A year ago, I wrote a short blog for Stop Genocide Now that made note of the significant move that ISIS
War is horrifically, painfully, and unconscionably nothing new. So why does Aleppo seem different?
This past week, Aung San Suu Kyi, an enduring symbol of the struggle for democracy in Burma and now State Counsellor
During Genocide Awareness Month 2011, I wrote this blog featuring our online zine, “Why Darfur…Again? 100 Reasons Why.” This past April
I write this blog about Darfur to my three children, Boston 6, Capri 3 and Cayman 2. My desire is that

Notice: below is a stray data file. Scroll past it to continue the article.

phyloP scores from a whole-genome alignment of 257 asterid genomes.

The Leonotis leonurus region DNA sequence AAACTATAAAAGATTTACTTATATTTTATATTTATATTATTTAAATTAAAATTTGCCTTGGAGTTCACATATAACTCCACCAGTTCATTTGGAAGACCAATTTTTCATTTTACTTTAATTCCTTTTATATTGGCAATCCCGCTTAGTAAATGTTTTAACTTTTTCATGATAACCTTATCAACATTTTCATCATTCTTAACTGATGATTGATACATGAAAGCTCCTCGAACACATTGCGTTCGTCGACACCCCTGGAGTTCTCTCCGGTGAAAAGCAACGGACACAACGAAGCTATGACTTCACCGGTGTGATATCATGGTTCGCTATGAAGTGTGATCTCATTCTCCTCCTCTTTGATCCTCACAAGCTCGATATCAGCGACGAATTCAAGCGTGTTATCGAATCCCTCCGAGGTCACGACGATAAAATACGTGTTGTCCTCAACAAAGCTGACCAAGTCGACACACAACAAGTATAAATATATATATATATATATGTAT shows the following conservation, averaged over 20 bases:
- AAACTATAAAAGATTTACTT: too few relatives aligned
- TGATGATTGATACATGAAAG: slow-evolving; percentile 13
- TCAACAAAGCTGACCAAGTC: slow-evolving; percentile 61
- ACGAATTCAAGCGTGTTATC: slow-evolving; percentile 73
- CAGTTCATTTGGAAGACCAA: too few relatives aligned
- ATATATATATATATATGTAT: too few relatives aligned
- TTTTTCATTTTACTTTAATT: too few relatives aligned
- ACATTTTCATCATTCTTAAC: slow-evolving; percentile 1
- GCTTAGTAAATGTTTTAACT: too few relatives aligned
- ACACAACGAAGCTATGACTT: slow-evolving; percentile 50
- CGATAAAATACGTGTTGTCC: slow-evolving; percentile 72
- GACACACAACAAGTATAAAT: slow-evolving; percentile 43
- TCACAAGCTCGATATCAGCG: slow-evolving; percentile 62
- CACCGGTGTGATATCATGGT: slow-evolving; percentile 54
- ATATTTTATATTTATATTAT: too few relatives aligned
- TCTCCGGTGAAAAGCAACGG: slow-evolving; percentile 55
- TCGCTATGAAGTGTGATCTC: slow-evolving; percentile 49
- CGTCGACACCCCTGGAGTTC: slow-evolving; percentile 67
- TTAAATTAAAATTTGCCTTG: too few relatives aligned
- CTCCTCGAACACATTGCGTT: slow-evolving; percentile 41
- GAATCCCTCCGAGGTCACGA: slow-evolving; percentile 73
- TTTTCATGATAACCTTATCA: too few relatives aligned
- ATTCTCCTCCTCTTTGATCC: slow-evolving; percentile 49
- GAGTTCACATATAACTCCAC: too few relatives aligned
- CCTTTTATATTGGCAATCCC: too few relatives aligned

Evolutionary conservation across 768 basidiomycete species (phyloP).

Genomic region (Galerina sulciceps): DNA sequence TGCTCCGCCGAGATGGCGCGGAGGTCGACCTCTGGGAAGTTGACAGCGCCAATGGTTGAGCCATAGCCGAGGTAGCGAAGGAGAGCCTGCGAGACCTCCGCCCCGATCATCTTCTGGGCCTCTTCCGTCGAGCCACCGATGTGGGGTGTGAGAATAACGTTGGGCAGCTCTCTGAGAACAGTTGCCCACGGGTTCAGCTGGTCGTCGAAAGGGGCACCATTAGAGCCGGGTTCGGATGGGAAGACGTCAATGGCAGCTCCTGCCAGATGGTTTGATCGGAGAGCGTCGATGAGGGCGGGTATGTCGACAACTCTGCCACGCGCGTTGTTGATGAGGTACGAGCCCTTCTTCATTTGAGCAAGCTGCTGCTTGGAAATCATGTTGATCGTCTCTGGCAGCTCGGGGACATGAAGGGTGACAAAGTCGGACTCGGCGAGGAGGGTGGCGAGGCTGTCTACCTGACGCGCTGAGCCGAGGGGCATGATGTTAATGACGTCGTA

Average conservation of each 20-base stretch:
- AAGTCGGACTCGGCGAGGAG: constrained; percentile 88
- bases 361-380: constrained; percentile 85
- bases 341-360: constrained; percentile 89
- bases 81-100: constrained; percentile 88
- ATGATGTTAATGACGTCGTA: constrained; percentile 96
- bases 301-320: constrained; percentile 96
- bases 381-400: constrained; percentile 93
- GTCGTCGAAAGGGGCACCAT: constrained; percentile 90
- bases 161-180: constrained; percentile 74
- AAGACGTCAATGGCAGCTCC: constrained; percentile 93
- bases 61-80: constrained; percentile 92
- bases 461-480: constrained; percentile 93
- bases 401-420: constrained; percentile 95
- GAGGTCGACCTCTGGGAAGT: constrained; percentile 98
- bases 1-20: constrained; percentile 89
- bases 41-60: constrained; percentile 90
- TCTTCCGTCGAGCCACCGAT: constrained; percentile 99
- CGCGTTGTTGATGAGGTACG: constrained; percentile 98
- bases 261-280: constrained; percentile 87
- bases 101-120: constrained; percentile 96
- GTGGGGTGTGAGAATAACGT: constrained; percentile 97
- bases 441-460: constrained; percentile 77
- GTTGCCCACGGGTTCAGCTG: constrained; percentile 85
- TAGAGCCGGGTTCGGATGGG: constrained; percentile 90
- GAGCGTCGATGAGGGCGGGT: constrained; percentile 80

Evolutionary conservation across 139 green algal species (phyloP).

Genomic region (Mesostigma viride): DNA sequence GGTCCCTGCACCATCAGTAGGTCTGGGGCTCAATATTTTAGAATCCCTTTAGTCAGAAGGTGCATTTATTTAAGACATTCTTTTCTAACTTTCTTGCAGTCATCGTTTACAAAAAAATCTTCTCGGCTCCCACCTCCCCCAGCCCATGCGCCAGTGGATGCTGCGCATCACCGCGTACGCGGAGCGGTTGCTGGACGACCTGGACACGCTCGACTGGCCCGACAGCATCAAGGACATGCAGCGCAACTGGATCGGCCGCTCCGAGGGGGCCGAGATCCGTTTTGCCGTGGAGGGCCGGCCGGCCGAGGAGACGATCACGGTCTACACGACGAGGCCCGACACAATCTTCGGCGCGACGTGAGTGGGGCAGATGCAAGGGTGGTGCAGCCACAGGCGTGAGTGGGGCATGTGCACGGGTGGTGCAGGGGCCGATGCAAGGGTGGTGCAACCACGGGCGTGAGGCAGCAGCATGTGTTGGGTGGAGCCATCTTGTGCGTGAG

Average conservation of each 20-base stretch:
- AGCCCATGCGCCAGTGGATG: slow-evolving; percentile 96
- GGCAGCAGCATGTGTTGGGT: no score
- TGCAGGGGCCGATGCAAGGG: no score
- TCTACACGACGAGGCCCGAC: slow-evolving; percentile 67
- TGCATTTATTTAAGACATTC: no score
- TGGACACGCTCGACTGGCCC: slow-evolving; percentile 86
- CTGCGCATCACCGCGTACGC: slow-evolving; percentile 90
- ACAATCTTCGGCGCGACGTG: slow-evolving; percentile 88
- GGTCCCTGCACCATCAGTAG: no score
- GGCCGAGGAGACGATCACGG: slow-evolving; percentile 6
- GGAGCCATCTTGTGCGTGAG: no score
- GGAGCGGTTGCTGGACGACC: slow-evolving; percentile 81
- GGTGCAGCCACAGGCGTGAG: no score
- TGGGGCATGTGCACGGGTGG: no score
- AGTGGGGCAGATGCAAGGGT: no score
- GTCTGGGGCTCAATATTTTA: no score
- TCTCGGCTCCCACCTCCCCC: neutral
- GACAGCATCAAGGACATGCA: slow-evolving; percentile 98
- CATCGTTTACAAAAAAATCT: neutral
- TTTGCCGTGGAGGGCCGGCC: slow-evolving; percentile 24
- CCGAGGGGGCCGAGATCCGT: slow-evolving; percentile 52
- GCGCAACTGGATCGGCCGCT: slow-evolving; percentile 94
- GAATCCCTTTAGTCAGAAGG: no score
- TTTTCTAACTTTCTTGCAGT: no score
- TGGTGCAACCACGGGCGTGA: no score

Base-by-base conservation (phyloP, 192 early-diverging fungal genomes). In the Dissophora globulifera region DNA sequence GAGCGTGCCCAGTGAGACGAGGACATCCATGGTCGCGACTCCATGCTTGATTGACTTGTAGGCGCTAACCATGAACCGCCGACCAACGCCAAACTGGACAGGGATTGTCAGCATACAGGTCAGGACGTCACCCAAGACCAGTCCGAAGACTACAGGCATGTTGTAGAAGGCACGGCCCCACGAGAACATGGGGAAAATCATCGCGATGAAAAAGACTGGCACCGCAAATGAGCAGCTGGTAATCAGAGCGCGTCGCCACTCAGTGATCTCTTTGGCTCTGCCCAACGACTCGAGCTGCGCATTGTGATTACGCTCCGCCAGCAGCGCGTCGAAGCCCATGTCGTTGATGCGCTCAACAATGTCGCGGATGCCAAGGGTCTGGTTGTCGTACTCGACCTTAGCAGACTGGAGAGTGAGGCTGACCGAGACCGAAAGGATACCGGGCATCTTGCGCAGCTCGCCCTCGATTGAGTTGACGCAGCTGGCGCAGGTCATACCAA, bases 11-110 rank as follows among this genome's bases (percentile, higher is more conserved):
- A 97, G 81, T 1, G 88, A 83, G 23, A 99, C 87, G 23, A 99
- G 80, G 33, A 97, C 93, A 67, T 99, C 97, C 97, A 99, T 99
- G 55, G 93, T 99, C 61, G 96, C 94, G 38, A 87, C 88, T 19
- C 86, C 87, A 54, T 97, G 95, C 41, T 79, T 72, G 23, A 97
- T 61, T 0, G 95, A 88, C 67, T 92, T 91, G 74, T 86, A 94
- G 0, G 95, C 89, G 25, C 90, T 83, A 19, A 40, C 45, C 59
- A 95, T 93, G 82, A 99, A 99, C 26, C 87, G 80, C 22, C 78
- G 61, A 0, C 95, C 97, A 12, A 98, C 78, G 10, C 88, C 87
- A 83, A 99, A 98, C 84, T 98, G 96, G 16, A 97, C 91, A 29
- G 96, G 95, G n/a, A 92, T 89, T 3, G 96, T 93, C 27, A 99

Almost every Armenian I have met tells me, “Genocide is in my blood.” And I see this in the constant work
Stop Genocide Now has the amazing opportunity to speak on a one-on-one basis with many survivors of the Darfur genocide. In
It doesn’t get any easier. I recently went on my eleventh trip to eastern Chad, where I visit the refugee camps that are home to more than 250,000 Darfuris.
On Monday July 14, 2008, the International Criminal Court Office of the Prosecutor presented evidence to the court that Sudanese President